When Manulife Financial unveiled its third-quarter results last month, the insurance heavyweight included a new gauge designed to showcase the true strength of its business, making it easier to draw comparisons with its international peers and presumably persuade skeptical investors to show a little more love.
Manulife assured us that the measure, known as core earnings, was purely for the benefit of the investing public. “We’ve listened to the analysts and investors and what they want to understand is the underlying earnings capacity of the organization,” Manulife chief executive Donald Guloien intoned.
The problem for Manulife and most other companies with a lot of exposure to volatile markets and interest rates, particularly since the global financial meltdown of 2008, has been the huge swings in net income from one quarter to the next. Flatten out that fever line and remove all those annoying extraordinary items that only sow more confusion, and you’re left with the picture of a nice, steady business with stable earnings. So forget Manulife’s net loss in the quarter of $227-million (including a huge charge and goodwill writeoff) and focus instead on the terrific core profit gain of $556-million.
Some market watchers greeted the new metric with open arms. “We were all over the place – all the analysts had their own definition and I was spending time justifying my definition to investors rather than talking about the merits of the quarter,” said Mario Mendonca, a senior analyst at Canaccord Genuity.
But others have their doubts that breaking out core numbers will make it any easier for investors to navigate their way through complex financial shoals. As Ramy Elitzur, a professor at the University of Toronto’s Rotman School of Management, told The Globe and Mail: “Management teams will manipulate financial statements in a way that fits them the best.”
Statistics expert Philip Green would certainly second that. He has added core earnings, which are becoming increasingly popular, to his lengthy list of misleading financial and economic numbers that can – and often do – cause governments, businesses and investors to make faulty decisions.
Mr. Green’s main objection is that the focus on the core distracts people from what companies persist in calling extraordinary items, but which are now so ubiquitous they ought to be labelled ordinary.
“The problem with core earnings as an indicator is that it attempts to determine the revenue from the main or principal business, as opposed to the supposedly ‘minor’ or ‘secondary’ business of exceptional items,” he writes in his latest blog post. “The goal is to get rid of the ambiguity caused by earnings statements that report or exclude exceptional or special items. But these items are all too frequent.”
And in the case of major financial firms like Manulife, part of what they do for a living is dealing with volatility and unpredictable markets. “It seems to me that it’s core to how you make money in that industry,” says Mr. Green, whose Mississauga-based consulting firm, Greenbridge Management, helps clients separate the statistical iron pyrites from the gold nuggets.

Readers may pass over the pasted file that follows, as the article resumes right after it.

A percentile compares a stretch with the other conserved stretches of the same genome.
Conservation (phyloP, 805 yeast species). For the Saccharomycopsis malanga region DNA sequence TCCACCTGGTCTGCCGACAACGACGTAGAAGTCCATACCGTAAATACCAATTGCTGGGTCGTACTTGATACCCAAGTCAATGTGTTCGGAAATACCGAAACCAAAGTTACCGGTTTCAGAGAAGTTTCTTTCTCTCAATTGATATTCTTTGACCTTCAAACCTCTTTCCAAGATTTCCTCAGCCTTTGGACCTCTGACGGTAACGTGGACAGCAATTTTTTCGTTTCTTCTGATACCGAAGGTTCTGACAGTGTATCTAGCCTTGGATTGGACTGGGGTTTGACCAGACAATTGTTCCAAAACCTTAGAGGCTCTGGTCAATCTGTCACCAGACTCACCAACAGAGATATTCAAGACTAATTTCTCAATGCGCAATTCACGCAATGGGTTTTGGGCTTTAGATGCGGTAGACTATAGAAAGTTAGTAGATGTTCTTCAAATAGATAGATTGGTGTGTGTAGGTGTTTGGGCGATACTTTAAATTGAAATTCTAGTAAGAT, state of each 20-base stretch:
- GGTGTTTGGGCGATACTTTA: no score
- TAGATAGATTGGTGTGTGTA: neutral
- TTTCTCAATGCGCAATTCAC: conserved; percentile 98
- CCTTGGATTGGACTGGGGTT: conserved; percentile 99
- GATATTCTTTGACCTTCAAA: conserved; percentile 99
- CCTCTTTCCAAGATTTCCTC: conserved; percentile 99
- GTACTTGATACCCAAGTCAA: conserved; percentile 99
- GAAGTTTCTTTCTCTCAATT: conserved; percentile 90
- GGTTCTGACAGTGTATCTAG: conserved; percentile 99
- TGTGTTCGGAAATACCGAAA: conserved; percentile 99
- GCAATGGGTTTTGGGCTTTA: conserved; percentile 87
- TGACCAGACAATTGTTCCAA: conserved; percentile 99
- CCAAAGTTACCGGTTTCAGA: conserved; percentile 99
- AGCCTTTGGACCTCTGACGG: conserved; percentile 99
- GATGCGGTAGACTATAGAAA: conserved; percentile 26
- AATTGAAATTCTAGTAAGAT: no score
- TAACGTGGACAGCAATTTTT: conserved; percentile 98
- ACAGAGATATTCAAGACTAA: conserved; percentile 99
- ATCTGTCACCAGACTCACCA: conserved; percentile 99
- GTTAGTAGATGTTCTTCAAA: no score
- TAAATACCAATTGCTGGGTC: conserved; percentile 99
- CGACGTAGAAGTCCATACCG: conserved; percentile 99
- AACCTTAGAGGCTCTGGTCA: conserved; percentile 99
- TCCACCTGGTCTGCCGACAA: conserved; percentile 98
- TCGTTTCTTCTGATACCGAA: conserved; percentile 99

The new metric suggests that there’s a way to achieve “some sort of gauge of what the business should be, if you forget all this other stuff. But that just doesn’t happen. These wild gyrations and strange things going on are just life in the capital markets. If you have to define a new indicator [like core earnings] to exclude them, then they hardly count as extraordinary any more.”
In any case, earnings of any kind don’t actually amount to a true measurement, in the scientific sense of the term, argues Mr. Green, co-author of misLeading Indicators, which was published in March. Unlike, say, temperatures, there is no standard to measure profits against. “There is tremendous discretion in determining earnings. … For example, in determining when to book revenue, choosing a depreciation rate, deciding how to treat inventory and inventory writedowns and reporting pension fund growth.”
Mr. Green’s advice to investors is to delve deeply into a company’s numbers and pay close attention to the stuff left out of the core profit figure. “Why are there these extraordinary items? What do they mean and are they extraordinary or are they part of a business strategy which has gone awry?”
Just as core inflation, which excludes volatile food and energy prices, doesn’t reflect daily reality for consumers, core earnings can mislead market players by dispensing with what he calls the outliers. “Core earnings don’t reflect the reality that you live with as an investor,” he says. “It’s a natural human tendency to want to get rid of the outliers. But it’s almost always the outliers that tell you something interesting about what’s going on. That’s where you can learn the most about what’s working well or not well in a company. It’s when your expectations are not met that you’re going to learn something new.”